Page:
Sherri Husch-Foote, executive director of Midwest Family Connections, spoke to the Rotary Club of Lloydminster on Monday on the negative affects of technology screen time on toddlers’ ability to learn. GEOFF LEE LLS PHOTO
Even small doses of technology screen time are putting children behind the eight ball by the time they are ready for kindergarten.
One in four local youngsters is not ready to learn today due to the affect of exposure from electronic screen time on speech, cognitive development and emotional development according to Early Development Instrument (EDI) data.
“We’ll be launching a campaign to help families have the right information about screen time,” said Sherri Husch-Foote, executive of Midwest Family Connections.
Husch-Foote spoke to the Rotary Club of Lloydminster on Monday on the findings of EDI surveys on screen time, which includes exposure to computers, televisions and smart phones, for example.
The EDI conducted by Lloydminster kindergarten teachers involving all students, covered the period 2009-2013 and provincially in 2016.
“The provincial data is showing children are not doing as well in areas of speech and language, so we really want to get the word out to families that what we think about screen time is not true when we think about young children,” said Husch-Foote.
She said the research authority is the Canadian Paediatric Society, which recommends zero screen time for children from birth to age two.
She said screen time has a negative impact on speech, cognitive development and emotional regulation, because there is an instant gratification that comes from technology that is user driven.
This compares to a relationship with where there has to be a give and take exchange.
Husch-Foote told Rotary that love builds brains and that parents or adults are a child’s best toy.
“It’s the serve and return interaction with an adult that builds the brain architecture,” she said.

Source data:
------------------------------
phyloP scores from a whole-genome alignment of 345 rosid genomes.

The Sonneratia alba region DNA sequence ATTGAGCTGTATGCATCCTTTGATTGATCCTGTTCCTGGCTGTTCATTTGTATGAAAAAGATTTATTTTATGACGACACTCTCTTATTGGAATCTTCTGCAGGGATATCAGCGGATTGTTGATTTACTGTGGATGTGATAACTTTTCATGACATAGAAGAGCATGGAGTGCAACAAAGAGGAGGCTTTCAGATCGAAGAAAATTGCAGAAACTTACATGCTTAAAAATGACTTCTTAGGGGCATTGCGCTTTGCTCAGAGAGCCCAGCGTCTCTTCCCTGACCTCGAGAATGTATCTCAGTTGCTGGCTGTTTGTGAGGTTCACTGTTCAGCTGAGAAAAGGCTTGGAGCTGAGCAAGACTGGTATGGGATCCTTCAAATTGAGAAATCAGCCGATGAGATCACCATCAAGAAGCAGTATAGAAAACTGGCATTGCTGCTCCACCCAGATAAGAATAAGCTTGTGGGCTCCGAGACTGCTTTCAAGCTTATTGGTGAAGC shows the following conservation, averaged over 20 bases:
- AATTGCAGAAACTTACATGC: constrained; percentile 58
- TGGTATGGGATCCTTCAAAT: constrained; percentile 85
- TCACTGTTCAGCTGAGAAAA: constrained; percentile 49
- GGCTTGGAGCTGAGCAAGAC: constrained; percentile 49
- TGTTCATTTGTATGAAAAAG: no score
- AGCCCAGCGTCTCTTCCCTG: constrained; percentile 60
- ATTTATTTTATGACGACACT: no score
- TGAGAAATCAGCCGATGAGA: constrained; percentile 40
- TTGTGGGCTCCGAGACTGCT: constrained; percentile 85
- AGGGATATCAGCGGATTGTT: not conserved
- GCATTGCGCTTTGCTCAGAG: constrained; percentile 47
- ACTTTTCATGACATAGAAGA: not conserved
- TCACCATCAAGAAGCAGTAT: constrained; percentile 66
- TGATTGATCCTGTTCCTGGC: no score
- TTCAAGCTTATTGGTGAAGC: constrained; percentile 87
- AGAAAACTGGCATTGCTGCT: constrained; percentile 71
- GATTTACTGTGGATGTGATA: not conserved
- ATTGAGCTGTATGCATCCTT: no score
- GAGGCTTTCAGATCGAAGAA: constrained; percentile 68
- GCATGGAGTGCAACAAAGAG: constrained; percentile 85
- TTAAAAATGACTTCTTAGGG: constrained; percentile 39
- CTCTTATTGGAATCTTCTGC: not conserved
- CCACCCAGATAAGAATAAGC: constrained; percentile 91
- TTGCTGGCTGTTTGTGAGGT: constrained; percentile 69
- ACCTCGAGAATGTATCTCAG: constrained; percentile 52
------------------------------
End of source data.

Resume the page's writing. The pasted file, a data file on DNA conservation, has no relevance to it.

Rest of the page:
“Technology interrupts that serve and return and children don’t get the same feedback when they are looking at a screen as when they are talking to a person who mirrors them and engages with them.”
She said screen time needs to be replaced with day-to-day interactions like singing, laughing, playing and doing chores together and singing in the car.
Husch-Foote said one of the concerns of the upcoming information campaign is to make sure families don’t feel criticized in this process.
She said reasons parents expose toddlers to screen time range from trying to balance all of their responsibilities and distracting their children while they are doing chores, to the belief that it’s actually going to increase their children’s speech and language development.
“What we know from the research is that the impact is the opposite,” said Husch-Foote, who hopes to spread the word.
“We know families are squeezed for time and quality child care—we want to give them the right information so they can make the best decisions possible.”
She said she came to Rotary hoping to accomplish an increased level of awareness with parents, grandparents and employers in the audience.
“As a community, we need to encourage and support parents,” she said.
Husch-Foote explained Midwest is a non-profit organization serving families in Lloydminster and the surrounding area.
“We provide early learning programming, so play-based programming for parents and children to participate in together,” she said.
Midwest also provides in-home support for families along with parent education, development screening, info and referral and a number of specialized services.